Tech Update: Using Concrete in Cold Weather
Concrete is a fundamental ingredient in modern construction and it is important to understand how the material can be used in the winter months. The following provides an overview of the LABC Warranty technical guidance on using concrete in cold weather conditions.
Minimum Working Temperature for Concrete
When working with concrete in cold weather, the minimum working temperature should never fall below 2°c. It’s important to monitor the temperature if you’re working with concrete on your site. Regular readings should be taken with thermometers placed away from direct sunlight, preferably in shaded areas. When taking these readings it’s important to consider other factors which could impact the actual temperature on site (e.g. wind chill or the level of exposure on site).
The differences between using Ready mixed concrete and Site mixed concrete in cold weather are:
- Ready Mixed – British Standards require that Ready mix concrete should not be below 5°C at the time of delivery. It’s important that you take measures to ensure that immature concrete is prevented from freezing before sufficient strength has been achieved.
- Site Mixed – Site mixed concrete can be mixed on site at low temperatures providing the minimum temperature never reaches lower than 2°C, the concrete must also be protected during curing and the sites ground conditions are not frozen.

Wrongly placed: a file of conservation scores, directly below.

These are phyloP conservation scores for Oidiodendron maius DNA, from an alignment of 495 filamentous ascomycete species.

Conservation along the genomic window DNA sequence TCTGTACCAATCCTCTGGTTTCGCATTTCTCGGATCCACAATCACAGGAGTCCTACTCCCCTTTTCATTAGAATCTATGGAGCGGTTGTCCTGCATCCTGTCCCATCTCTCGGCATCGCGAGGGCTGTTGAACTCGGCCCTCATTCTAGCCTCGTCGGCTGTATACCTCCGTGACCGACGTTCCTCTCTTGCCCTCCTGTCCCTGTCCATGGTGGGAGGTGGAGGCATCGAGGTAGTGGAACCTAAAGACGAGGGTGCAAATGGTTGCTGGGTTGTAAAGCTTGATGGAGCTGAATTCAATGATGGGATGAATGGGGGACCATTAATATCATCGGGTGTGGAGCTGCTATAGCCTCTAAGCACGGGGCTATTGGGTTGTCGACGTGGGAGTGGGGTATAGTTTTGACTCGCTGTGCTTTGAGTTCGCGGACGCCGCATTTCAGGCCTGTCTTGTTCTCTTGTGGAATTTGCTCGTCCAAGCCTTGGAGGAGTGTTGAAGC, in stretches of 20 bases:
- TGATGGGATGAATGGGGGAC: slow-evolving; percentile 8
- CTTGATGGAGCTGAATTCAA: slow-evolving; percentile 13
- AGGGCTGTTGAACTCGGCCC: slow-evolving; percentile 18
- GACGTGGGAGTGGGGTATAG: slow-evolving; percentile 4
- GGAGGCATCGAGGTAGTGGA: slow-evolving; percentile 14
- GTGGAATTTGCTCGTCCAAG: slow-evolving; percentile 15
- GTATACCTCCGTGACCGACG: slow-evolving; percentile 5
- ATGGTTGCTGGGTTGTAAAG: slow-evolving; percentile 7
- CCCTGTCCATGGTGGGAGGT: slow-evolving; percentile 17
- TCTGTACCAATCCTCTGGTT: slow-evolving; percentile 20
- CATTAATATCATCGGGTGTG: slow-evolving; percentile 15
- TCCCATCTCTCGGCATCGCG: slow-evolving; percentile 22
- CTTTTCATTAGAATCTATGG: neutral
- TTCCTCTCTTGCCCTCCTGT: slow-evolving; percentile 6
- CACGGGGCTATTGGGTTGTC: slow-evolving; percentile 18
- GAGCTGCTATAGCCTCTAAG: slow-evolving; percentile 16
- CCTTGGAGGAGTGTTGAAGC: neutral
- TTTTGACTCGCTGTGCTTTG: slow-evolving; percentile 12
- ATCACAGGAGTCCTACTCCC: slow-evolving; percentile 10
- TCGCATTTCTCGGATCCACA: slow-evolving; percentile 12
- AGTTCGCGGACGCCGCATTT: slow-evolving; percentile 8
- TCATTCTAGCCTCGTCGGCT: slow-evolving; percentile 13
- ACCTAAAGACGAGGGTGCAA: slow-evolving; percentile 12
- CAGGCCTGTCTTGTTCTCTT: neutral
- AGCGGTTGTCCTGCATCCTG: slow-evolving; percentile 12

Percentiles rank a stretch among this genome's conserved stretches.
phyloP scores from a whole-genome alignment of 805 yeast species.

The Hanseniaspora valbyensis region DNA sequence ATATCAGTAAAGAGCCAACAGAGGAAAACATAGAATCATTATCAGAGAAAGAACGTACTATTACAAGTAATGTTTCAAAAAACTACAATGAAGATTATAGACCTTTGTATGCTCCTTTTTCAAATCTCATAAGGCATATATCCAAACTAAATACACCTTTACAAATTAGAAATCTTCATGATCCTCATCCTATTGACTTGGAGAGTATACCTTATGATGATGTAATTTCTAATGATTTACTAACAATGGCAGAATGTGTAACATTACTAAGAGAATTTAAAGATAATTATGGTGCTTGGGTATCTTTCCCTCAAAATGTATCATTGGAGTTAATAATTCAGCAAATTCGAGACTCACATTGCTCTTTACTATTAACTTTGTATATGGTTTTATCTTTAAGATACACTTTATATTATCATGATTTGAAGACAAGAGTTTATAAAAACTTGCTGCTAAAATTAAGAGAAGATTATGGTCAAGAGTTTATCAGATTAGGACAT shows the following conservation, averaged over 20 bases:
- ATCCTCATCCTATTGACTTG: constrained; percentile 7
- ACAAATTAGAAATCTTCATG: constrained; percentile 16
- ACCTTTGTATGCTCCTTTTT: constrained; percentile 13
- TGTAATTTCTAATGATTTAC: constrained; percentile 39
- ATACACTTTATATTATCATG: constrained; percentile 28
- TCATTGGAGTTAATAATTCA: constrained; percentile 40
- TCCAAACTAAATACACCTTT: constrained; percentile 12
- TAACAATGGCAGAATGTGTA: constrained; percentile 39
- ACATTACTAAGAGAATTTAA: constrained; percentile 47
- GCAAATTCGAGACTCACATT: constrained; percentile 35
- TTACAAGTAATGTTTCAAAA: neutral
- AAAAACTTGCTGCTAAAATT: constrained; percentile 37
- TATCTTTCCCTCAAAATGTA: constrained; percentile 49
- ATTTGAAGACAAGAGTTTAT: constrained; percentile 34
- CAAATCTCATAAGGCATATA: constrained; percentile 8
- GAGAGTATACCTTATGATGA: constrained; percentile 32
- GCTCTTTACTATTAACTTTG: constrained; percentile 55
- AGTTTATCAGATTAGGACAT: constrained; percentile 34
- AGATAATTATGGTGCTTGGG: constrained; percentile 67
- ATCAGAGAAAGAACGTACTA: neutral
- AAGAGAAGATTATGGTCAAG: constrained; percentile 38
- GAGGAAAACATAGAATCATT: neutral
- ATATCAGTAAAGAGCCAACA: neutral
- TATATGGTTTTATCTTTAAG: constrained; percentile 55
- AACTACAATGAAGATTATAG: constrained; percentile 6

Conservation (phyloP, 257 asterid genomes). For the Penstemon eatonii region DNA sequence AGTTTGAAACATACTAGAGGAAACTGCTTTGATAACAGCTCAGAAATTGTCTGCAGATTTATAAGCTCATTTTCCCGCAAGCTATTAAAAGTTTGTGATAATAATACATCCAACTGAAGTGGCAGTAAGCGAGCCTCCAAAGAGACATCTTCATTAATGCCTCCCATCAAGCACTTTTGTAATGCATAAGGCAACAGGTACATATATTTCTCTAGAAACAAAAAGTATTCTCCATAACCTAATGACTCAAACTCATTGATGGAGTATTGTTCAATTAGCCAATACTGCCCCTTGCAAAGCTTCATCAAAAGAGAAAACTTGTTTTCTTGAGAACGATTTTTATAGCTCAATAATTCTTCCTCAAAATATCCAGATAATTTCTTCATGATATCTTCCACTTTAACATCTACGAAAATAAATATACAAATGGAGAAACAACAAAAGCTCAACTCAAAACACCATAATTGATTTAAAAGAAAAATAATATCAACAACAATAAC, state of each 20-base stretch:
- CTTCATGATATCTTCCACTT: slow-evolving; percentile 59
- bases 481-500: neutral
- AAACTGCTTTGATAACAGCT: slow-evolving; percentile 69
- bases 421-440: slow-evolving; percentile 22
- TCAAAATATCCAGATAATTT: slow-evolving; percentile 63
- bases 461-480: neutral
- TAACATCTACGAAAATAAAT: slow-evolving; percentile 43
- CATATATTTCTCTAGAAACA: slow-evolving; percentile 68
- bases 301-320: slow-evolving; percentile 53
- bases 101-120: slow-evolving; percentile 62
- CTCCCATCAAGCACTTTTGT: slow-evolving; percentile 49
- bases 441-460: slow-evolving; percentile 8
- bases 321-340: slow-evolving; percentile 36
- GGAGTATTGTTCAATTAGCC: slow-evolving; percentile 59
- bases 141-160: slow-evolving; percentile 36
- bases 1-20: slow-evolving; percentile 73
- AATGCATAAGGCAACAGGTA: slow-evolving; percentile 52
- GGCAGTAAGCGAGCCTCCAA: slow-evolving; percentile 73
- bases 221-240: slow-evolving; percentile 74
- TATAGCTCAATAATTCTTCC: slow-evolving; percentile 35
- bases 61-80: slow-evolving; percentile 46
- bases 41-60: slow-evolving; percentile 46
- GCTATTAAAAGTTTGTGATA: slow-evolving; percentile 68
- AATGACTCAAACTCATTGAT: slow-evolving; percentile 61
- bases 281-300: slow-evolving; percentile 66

Pouring in Cold Weather
Concrete should not be poured if the ground is frozen as frozen ground alters in stability and volume as it thaws. This is likely to cause damage to recently poured concrete.
In order to prevent freezing during cold weather it may become necessary to cover the ground and in some extreme cases heating the ground may be needed.
Other concreting: Concrete reinforcing and formwork should not be frozen and be free from snow and ice.
Curing of Concrete
Concrete will take much longer to cure in cold weather and can, take an additional six days to cure when temperatures are really low. This means that building work above the concrete may have to be delayed until the concrete reaches a suitable strength. Covering the concrete with rigid insulation board will assist in preventing freezing.
For further information on using concrete in cold weather you can download Chapter 2 of our Technical Manual:
The information used in this article is taken from Version 8 of the LABC Warranty technical Manual and is provided as guidance in meeting our technical standards. If working on an LABC Warranty site please check which standards apply.
Please Note: Every care was taken to ensure the information in this article was correct at the time of publication. Any written guidance provided does not replace the reader’s professional judgement and any construction project should comply with the relevant Building Regulations or applicable technical standards. However, for the most up to date LABC Warranty technical guidance please refer to your Risk Management Surveyor and the latest version of the LABC Warranty technical manual.